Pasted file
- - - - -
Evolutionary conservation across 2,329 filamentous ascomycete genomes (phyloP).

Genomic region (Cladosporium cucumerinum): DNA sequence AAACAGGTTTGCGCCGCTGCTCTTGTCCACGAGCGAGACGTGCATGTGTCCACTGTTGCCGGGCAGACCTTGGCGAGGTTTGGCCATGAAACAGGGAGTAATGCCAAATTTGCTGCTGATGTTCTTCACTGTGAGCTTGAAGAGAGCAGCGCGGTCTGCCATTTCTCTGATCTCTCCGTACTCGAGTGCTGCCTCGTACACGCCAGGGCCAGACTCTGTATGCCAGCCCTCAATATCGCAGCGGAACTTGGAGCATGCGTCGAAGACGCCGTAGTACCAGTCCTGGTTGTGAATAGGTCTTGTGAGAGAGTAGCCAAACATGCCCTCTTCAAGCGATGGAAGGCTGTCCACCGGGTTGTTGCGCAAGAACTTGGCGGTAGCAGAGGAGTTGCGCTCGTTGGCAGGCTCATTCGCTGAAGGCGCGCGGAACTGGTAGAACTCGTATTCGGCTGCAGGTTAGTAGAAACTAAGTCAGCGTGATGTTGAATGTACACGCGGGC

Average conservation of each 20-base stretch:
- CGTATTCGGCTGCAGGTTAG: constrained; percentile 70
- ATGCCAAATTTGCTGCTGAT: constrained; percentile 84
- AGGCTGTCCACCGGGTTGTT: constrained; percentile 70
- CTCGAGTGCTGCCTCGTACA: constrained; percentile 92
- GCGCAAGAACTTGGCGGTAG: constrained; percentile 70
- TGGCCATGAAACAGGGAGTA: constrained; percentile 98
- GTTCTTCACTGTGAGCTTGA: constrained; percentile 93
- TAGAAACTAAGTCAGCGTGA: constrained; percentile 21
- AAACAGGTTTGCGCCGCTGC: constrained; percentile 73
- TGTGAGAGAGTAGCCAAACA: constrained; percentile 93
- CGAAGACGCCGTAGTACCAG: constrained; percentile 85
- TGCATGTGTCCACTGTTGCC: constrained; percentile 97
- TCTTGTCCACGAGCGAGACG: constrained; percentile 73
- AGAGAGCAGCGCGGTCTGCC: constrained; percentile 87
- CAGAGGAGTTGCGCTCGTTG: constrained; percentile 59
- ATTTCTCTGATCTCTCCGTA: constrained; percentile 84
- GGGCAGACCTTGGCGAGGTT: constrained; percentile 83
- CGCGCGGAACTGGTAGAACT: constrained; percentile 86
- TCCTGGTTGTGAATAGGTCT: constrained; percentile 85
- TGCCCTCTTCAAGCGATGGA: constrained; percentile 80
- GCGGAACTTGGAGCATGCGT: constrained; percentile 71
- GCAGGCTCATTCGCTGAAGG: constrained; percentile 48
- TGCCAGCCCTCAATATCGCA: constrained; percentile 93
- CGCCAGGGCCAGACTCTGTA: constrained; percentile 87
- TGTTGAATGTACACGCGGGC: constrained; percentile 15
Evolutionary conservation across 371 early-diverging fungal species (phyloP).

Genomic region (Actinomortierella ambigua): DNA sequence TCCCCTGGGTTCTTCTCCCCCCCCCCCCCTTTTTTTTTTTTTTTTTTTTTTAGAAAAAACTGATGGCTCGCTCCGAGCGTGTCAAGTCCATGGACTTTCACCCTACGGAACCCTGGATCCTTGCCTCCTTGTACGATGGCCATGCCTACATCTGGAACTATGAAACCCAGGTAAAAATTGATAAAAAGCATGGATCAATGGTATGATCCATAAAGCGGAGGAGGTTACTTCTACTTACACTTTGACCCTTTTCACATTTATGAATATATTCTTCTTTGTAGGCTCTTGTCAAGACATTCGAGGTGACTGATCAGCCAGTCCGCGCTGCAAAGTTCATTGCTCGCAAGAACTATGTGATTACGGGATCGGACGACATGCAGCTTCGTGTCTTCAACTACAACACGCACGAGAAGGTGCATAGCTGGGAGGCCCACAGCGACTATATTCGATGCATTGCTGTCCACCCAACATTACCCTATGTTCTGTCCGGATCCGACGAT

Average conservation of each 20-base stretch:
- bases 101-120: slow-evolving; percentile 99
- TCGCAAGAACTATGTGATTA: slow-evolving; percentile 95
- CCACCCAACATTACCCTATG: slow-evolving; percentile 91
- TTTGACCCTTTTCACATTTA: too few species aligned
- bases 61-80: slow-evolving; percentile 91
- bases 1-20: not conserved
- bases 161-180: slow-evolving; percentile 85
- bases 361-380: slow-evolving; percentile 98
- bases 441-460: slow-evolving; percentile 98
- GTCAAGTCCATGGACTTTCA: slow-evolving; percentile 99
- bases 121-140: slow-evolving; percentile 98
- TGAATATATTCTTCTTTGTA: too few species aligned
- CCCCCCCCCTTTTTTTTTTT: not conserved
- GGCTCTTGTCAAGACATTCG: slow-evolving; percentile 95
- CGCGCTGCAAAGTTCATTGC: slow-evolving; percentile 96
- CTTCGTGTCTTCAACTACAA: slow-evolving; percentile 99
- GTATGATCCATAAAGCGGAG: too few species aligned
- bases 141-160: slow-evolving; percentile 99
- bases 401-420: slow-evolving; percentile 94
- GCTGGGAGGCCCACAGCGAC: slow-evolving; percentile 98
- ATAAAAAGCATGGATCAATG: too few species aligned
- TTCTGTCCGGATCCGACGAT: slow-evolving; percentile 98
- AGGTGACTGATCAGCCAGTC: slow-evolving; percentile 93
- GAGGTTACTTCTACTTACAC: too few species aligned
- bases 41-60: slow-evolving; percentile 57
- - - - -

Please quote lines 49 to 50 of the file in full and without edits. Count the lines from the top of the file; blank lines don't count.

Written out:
- bases 141-160: slow-evolving; percentile 99
- bases 401-420: slow-evolving; percentile 94